Measuring battery health and safety continuously is an important challenge—lithium-ion batteries can experience several challenges over their lifetimes such as unintended capacity loss, short circuits and thermal runaway.
In 2011, Idaho National Laboratory researchers developed a new technology for measuring battery health and safety. By sending multiple waves of electrical current simultaneously through a battery, the Inline Rapid Impedance Spectroscopy (iRIS) technology determines the battery’s resistance, and can monitor how the resistance changes over time. iRIS is faster than other, similar battery diagnostic tools, and can take measurements while the battery is charging or discharging.
Colorado-based Dynexus Technology licensed the iRIS technology in 2015. Now Dynexus has collaborated with Pattern Computer, a company that applies pattern recognition to complex datasets. By combining iRIS with Pattern’s Pattern Discovery Engine, researchers hope to make the tool even more powerful.
Dynexus says battery integrators could use the hybrid iRIS/Pattern technology for difficult diagnostic challenges such as predicting battery failures or matching similar batteries together within the same device so they deliver optimal performance.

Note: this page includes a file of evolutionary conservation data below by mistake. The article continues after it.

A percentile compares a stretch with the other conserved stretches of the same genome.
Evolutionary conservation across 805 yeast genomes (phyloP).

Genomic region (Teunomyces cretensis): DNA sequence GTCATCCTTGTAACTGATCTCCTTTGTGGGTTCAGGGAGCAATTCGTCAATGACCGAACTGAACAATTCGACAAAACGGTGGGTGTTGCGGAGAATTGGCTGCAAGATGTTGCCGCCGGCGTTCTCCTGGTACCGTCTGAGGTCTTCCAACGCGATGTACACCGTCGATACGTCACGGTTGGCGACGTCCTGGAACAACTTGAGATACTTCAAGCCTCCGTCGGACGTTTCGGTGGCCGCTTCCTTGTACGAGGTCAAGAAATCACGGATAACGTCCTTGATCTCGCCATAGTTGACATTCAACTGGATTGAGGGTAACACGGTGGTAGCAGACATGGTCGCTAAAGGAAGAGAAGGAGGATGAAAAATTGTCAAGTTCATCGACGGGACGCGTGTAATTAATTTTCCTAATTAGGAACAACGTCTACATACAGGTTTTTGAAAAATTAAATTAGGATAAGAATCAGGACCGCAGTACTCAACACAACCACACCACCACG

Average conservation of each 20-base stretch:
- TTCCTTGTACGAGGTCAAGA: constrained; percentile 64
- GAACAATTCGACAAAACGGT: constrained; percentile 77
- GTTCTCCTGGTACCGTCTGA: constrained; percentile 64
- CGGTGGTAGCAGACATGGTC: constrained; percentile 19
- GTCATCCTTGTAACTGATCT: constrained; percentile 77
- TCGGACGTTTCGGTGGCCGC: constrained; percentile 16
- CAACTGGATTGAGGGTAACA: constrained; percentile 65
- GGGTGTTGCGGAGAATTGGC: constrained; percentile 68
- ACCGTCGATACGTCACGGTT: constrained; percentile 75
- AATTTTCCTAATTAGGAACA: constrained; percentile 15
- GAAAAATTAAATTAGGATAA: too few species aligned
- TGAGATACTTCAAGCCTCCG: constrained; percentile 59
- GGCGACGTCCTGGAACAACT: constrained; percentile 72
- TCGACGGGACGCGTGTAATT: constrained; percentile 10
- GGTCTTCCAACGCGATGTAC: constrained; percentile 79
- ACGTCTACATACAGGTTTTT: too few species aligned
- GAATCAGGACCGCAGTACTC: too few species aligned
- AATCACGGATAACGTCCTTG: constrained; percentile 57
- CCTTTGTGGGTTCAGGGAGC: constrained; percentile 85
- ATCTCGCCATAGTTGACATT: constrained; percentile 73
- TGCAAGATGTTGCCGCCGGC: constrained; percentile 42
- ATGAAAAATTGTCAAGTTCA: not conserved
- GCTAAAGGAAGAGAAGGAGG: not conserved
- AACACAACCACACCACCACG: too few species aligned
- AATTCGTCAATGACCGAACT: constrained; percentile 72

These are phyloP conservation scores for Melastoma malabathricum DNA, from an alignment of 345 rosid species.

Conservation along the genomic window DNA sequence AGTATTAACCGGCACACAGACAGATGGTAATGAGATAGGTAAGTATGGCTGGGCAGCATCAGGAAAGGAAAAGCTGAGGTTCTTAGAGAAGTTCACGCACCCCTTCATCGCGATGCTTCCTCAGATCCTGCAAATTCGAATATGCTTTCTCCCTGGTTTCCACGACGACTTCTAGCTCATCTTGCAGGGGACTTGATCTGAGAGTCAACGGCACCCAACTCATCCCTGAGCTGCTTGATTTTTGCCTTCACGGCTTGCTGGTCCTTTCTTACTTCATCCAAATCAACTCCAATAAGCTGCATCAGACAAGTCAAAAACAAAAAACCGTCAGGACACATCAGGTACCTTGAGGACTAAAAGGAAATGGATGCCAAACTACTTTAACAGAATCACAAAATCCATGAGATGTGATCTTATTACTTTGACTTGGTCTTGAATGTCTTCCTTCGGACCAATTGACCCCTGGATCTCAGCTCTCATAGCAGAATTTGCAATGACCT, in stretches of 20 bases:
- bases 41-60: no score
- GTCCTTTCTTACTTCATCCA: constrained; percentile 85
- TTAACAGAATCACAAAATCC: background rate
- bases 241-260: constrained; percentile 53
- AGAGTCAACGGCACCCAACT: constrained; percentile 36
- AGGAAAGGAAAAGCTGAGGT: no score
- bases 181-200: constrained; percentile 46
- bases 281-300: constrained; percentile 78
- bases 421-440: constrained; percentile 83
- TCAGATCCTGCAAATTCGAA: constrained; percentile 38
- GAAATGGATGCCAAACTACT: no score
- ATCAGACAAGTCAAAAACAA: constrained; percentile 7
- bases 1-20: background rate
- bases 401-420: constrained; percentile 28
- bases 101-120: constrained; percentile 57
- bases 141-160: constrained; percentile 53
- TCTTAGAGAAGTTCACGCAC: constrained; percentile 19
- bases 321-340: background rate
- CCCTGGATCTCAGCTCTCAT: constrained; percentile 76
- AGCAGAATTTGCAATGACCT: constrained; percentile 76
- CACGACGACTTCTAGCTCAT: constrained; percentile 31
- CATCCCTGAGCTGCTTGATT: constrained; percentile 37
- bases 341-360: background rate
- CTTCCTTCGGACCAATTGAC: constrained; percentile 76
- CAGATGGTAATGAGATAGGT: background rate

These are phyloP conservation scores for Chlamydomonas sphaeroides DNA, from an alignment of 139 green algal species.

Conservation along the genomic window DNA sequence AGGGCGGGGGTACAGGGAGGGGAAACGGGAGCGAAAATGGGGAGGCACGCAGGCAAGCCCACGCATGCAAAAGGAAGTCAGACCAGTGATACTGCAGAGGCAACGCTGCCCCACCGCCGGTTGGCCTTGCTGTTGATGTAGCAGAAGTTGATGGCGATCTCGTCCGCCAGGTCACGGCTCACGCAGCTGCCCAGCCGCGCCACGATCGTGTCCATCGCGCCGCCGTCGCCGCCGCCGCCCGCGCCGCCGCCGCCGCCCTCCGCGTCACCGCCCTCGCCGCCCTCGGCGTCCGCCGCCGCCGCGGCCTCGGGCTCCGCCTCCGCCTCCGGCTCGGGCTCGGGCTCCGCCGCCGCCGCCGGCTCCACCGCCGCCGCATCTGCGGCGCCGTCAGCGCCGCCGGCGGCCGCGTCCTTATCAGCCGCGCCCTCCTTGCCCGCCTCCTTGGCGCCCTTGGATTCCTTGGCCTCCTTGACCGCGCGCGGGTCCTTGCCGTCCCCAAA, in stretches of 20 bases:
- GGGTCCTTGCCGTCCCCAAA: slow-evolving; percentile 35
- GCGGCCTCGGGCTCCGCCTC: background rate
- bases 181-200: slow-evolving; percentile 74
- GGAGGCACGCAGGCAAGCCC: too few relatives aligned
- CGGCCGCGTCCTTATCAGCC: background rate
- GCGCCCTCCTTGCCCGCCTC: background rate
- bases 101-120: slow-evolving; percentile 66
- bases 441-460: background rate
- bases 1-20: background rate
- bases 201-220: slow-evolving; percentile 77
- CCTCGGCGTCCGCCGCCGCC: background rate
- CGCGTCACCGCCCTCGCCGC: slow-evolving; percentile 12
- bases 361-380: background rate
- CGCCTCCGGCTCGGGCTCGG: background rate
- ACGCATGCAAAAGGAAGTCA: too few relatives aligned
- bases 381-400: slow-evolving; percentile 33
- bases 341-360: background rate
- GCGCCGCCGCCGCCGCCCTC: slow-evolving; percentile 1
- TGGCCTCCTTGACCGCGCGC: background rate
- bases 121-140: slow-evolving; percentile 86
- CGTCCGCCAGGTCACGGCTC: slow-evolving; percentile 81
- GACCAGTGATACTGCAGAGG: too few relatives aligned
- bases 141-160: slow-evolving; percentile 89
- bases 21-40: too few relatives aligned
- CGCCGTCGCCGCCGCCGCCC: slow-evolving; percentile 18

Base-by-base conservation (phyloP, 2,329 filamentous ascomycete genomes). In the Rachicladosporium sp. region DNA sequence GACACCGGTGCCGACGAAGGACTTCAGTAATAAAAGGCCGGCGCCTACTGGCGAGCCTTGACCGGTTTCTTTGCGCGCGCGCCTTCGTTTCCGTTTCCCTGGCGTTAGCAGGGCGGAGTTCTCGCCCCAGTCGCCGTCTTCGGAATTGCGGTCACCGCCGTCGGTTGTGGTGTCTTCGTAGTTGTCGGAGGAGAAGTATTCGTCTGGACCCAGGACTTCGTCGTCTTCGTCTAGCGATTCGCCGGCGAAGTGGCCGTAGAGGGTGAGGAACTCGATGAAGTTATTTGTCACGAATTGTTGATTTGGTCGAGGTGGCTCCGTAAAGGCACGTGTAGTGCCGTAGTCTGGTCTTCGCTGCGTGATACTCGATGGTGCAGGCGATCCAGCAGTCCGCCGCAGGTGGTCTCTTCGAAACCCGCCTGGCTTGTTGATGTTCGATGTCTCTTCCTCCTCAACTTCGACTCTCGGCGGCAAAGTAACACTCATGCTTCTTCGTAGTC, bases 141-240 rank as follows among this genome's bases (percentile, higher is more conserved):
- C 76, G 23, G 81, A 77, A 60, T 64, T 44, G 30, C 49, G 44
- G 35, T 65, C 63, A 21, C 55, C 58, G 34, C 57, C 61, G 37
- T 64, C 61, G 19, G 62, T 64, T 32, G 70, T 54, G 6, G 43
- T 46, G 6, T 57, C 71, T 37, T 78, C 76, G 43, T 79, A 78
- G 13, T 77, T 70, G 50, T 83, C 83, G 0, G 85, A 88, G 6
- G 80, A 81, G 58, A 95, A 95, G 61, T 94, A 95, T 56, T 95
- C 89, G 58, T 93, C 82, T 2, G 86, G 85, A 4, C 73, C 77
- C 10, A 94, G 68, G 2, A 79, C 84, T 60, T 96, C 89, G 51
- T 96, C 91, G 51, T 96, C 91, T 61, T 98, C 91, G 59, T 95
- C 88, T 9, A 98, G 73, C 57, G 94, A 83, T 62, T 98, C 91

Tanvir Tanim, a Senior Battery Research and Development Scientist at INL, uses iRIS during his research, and benchmarks the technology against other diagnostic tools. “It is one of the diagnostics that may be useful to understand battery performance, life and safety early on,” he said. “If you just look at conventional measurements—voltage, temperature and current—it is often difficult to accurately measure a battery’s state of health and state of safety.”
“In order for the reuse and remanufacture of batteries to be sustainable, we need to be able to finance and insure second-use battery assets,” said David Sorum, CEO of Dynexus Technology. “We need to understand the remaining capacity and state of health throughout a battery’s lifecycle. Working together, Dynexus and Pattern can help solve that challenge.”
Source: Idaho National Laboratory